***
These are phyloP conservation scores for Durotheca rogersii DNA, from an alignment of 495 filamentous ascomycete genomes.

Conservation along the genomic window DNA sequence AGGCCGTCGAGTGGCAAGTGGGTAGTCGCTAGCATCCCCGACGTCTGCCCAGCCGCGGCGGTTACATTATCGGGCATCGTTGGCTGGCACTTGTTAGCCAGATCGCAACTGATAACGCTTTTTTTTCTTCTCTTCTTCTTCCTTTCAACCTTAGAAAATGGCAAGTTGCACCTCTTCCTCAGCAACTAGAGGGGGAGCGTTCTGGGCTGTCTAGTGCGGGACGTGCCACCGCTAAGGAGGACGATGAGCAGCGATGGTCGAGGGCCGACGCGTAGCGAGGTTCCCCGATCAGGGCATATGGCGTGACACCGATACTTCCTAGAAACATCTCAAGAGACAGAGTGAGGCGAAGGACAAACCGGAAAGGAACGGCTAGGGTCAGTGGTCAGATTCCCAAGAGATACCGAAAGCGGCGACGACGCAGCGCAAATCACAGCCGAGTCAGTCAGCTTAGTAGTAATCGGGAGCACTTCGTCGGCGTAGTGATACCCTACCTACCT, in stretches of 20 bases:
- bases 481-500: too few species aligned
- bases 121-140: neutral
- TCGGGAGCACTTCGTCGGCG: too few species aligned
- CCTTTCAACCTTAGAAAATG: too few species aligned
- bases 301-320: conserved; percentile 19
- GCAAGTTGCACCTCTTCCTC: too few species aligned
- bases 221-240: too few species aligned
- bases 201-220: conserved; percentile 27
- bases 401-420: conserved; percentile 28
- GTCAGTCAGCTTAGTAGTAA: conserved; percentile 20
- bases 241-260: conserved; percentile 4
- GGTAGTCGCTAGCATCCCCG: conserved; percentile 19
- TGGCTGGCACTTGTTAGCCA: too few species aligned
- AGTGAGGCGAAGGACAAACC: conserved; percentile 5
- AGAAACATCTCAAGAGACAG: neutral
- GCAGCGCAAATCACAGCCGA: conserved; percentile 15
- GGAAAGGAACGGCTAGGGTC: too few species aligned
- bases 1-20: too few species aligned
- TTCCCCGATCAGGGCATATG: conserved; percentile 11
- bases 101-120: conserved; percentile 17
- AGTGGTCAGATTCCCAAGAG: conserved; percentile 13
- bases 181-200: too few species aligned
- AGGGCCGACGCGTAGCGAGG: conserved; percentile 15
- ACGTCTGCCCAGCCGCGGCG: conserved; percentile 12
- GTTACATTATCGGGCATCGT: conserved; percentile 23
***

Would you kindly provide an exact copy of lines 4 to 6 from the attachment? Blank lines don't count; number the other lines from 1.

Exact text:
- bases 121-140: neutral
- TCGGGAGCACTTCGTCGGCG: too few species aligned
- CCTTTCAACCTTAGAAAATG: too few species aligned